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  • Writer's pictureJamie Holden

March 2 Bible Reading Plan


It was the day before the Virginia Mantour, and my sister was going to the dentist for what we thought was a simple filling. Instead, when the dentist started working, he saw that the tooth was cracked and had to be removed. Right then and there, she had the surgery. She was in pain.

Still, we had a Mantour, so the following day, we got up and started the drive to Virginia. What we didn't expect was that while we were on the way there, she would have a reaction to the many shots of Novocain she received the day before. We had to stop several times on the drive to use the restroom. When we finally got to the church, she couldn't get out of the car because she was so sick. By this time, she was also crying.

I told her to relax and that I'd take care of the setup. We both knew this wouldn't be easy with my disability, but she was just too sick to move at this point. So we'd do our best.

Thankfully, we weren't the only ones at the church. One of our speakers for the next day, Bobby Basham, was also there setting up his things for the next day. For those of you who don't know Bobby, he is the director of the Potomac Men’s Ministry—a pretty big deal. Even though he was planning on only being there for a few minutes to drop some things off, he saw our predicament and offered to stay and help with setup.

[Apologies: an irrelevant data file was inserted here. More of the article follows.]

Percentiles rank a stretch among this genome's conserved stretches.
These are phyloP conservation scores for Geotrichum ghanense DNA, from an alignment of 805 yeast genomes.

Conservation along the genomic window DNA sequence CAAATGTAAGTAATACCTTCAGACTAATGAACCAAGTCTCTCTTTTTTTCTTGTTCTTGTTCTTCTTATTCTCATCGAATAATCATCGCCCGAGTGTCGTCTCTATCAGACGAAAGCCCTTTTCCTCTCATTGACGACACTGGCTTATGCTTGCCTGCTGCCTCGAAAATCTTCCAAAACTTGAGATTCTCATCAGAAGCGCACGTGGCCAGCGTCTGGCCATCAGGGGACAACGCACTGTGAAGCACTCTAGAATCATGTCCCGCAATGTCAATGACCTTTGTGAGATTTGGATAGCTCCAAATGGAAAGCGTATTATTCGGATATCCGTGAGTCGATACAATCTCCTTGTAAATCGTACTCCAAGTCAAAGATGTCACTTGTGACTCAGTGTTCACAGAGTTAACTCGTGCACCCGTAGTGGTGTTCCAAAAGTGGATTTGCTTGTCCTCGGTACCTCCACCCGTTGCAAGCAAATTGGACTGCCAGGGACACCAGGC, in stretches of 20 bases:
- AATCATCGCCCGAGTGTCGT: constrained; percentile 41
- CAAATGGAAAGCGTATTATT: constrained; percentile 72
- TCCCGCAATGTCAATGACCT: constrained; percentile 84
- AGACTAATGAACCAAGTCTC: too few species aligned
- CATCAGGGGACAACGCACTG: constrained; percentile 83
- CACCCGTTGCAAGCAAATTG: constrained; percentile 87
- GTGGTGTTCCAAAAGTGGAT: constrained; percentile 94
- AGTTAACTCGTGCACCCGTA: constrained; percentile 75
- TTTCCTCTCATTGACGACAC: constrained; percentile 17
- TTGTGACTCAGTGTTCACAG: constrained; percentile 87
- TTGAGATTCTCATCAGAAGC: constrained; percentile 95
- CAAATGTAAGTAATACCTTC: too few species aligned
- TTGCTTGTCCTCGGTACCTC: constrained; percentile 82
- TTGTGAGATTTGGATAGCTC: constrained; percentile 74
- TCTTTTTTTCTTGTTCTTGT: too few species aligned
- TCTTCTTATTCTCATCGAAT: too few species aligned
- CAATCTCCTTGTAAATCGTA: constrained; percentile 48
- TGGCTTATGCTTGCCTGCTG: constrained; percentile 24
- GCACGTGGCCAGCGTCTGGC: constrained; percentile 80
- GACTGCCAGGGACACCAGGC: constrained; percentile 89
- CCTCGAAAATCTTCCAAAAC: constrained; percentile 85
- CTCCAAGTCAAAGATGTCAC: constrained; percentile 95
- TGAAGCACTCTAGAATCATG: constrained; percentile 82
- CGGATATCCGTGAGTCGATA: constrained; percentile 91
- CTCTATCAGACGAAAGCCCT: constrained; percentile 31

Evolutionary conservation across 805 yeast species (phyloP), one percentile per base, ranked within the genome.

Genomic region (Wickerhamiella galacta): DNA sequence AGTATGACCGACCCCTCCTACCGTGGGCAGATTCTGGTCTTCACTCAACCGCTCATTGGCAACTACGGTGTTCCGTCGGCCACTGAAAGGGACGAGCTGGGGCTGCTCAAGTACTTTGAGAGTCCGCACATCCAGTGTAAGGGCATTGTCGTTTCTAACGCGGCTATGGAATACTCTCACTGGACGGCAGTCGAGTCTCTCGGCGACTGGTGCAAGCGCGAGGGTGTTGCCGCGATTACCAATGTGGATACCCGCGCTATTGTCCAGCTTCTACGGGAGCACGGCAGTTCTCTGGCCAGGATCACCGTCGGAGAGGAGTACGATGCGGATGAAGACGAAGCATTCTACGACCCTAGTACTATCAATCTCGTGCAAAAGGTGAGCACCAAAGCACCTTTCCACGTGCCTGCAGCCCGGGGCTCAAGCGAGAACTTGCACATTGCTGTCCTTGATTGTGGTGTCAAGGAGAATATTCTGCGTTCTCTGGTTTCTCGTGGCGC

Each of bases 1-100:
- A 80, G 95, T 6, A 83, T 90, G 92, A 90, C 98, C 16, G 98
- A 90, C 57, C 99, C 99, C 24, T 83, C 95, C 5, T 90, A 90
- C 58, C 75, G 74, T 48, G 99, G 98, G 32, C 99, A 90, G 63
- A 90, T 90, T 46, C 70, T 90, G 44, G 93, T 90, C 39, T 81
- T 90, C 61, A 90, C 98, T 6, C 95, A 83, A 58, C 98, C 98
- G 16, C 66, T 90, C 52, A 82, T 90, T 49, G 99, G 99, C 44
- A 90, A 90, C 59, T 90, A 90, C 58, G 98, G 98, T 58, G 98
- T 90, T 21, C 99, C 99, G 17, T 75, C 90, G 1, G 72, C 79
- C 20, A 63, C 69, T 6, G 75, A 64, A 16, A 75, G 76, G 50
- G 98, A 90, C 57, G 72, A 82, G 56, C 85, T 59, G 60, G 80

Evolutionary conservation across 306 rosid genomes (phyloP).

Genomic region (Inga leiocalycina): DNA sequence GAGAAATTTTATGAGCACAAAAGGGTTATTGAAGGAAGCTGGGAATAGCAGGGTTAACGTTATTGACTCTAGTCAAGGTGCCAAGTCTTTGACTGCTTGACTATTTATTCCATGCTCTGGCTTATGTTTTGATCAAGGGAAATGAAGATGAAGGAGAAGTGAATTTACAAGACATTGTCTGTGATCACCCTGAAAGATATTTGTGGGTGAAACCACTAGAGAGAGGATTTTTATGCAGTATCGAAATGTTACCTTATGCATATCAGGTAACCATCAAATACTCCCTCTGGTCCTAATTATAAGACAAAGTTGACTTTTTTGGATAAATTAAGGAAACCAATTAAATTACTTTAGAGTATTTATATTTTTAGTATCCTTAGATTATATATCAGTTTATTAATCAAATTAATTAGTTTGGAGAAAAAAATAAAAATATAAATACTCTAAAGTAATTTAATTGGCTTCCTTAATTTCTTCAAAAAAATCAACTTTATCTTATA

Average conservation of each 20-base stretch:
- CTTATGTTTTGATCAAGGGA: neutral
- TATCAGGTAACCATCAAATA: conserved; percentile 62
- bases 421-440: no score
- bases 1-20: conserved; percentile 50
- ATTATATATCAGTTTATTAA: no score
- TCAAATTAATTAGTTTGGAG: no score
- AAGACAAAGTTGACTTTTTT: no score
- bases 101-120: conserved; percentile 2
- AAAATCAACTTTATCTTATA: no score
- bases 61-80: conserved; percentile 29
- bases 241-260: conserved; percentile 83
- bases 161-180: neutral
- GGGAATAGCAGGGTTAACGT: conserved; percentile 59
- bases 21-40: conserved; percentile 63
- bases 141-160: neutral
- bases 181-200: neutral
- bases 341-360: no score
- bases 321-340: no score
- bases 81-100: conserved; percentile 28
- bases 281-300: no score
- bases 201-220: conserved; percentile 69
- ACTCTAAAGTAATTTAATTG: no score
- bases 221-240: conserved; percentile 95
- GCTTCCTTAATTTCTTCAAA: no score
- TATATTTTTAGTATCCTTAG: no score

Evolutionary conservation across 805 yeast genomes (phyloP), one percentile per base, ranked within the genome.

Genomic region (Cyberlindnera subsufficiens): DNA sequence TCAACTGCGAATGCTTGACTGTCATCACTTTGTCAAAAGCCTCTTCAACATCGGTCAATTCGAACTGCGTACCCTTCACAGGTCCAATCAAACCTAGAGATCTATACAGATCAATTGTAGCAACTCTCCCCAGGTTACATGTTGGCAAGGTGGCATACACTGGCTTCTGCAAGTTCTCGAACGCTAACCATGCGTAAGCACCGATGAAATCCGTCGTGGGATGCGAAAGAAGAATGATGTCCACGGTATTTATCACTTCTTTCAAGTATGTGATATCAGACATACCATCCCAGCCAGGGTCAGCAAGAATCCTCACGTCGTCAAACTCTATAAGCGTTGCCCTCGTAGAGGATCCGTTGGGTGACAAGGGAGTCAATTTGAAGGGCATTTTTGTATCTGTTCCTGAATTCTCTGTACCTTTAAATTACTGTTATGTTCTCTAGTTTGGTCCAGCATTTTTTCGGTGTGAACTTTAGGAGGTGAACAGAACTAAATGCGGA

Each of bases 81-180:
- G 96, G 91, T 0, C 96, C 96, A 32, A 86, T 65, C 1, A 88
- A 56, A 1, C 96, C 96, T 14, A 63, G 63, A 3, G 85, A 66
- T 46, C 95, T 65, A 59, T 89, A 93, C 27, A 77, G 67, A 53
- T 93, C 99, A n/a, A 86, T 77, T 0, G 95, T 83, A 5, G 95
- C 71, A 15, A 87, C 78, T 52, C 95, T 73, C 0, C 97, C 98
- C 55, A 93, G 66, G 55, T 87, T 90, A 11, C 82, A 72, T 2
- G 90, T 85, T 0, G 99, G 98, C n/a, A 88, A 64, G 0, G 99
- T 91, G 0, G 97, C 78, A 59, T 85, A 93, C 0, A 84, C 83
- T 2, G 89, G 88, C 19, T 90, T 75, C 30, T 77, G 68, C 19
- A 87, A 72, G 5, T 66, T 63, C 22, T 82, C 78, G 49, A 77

Now, there is absolutely no reason that a man with Bobby's title and position should have been helping move tables and setting up displays. I've known other leaders who would have thought this was beneath them or would have been annoyed that their busy time was interrupted. But not Bobby. Instead, he jumped in and did everything my sister would generally do until we were all set up.

However, his kindness didn't end there. He didn't just pitch in. Seeing Adessa sitting in the car crying and trying not to throw up, he went out to the car. She rolled down the window, and he prayed with her and assured her everything would be fine. Don't even worry about setup—he'd take her place. Just worry about feeling better.

It's been five years since that crazy day, and neither my sister nor I have forgotten Bobby's humility and compassion. It touched us so much.

He didn't just say, "Wow, that's rough," and continue with his busy schedule.

He took time to show compassion to a very sick woman, prayed with her, and then filled in the gaps.

Merriam-Webster Dictionary defines compassion as "sympathetic consciousness of other's distress together with a desire to alleviate it."

That's what Bobby showed us—especially my sister—that day.

This is a trait that, as God's men, we should all be demonstrating in our lives.

It's a trait Jesus exemplifies for us:

"When he saw the crowds, he had compassion for them, because they were harassed and helpless, like sheep without a shepherd." (Matthew 9:36, ESV)

And a trait Paul encourages all Christians to develop:


"Put on then, as God's chosen ones, holy and beloved, compassionate hearts, kindness, humility, meekness, and patience," (Colossians 3:12, ESV)

All around us, there are people in desperate need of our help. Will you ask the Holy Spirit how you can become a compassionate man who demonstrates compassion to others?



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